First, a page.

In this final post dealing with my book From Main Street to Wall Street, I describe how one can use insights gained from its initial parts to make predictions about the future. Along the way, I discuss how likely it is that we are heading for a recession (the likelihood is low) and why we should expect low returns going forward. I also give you my best guess of the expected real return from US stocks. This is low, too.
Knowledge about the theory of and historical relation between economic activity and financial returns is useful when dealing with the outlook for financial markets. This is how I have structured my book. I first describe the long-run historical relation between economic growth and returns, then the business-cycle relation, and finally how we can use these when making predictions about future returns. I have described the business-cycle and the long-run relations in previous posts (link and link). This post deals with expected returns.
Let me start with a cautioning remark: It is easy to misunderstand what we mean by “expected returns” or “forecasting returns”.
What is the relation between economic activity and the stock market over the business cycle? This blog post presents some of the conclusions from my book From Main Street to Wall Street. One conclusion is that the business cycle has a strong impact on the stock market, another that post-1945 business-cycle dynamics are very different from pre-1945 business-cycle dynamics.
In this third part of my small four-part series of blog posts presenting glimpses of my book From Main Street to Wall Street, I turn to its examination of the relation between the stock market and the economy over the business cycle. It follows my first post (link), where I explained why I wrote the book, and the second (link), where I presented some of the book’s conclusions with respect to the long-run relation between the stock market and the economy.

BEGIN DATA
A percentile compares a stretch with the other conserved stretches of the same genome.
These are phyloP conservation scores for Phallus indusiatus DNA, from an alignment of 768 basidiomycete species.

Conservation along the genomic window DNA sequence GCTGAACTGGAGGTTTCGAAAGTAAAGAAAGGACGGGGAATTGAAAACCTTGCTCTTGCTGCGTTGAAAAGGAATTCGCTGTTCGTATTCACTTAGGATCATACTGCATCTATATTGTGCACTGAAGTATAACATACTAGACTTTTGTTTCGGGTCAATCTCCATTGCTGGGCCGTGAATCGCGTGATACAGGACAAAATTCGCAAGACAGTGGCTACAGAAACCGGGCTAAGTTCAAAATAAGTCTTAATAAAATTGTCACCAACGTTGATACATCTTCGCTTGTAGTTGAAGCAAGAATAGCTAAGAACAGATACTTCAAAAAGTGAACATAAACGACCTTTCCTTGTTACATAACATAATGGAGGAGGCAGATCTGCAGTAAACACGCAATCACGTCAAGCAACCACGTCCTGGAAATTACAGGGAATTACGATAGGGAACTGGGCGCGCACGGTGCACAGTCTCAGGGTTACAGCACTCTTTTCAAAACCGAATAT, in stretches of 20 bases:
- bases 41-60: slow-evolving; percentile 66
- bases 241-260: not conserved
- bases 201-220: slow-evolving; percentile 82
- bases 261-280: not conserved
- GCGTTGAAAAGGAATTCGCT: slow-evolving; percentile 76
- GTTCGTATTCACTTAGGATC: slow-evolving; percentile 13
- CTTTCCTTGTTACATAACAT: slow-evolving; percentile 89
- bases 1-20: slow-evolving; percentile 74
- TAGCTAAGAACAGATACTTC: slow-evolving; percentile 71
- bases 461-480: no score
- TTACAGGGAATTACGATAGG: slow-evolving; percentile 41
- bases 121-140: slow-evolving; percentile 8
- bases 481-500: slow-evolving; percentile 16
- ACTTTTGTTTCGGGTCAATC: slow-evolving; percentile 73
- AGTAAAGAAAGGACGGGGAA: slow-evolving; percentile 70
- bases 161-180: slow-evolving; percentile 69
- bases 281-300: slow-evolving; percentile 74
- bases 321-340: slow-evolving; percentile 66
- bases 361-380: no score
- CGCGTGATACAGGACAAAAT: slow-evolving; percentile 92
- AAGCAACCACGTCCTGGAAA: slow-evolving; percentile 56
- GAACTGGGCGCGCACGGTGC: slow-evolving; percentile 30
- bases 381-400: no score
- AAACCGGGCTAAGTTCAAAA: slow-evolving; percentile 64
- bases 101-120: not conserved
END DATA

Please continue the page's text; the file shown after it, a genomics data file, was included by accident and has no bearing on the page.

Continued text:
The business cycle
In this part of the book, I explain what the business cycle is, what characterizes it, what causes business-cycle fluctuations in economic activity, and economic theories that explain business cycles.
Today, May 4, 2021, the Council for Return Expectations publishes its updated forecasts. We still expect very low – negative – returns on safe assets, though not as negative as we expected six months ago. We also expect marginally lower returns on risky assets. Compared to six months ago, we thus expect a lower equity risk premium.
I chair the Council for Return Expectations (link). Danish banks and pension companies use our forecasts when they project how their customers’ savings will develop. In this blog post from July last year (link), I describe the history of the council, who we are, why we publish expected returns, what they are used for, and so on.
Twice a year, we update our expectations. Today, we publish our latest forecasts.
What is the long-run relation between economic activity and the stock market? From Main Street to Wall Street analyzes, inter alia, this question. Here, I present some of the conclusions.
As mentioned in my previous post (link), From Main Street to Wall Street describes how economic activity influences financial markets, in particular stock markets. It distinguishes between the long-run and the shorter-run relation. The “long run” refers to decades, even centuries. The short run refers to months, potentially a few years.
This post presents some of the book’s conclusions with respect to the historical long-run relation between the economy and the stock market. This is both an intriguing and fascinating topic, and the conclusions are not always as one would have guessed a priori.
My book – From Main Street to Wall Street (link) – has been published. This blog post explains why I wrote the book and its contents. The next three posts (that will be sent out in due course) will present some of the analyses and conclusions from the book.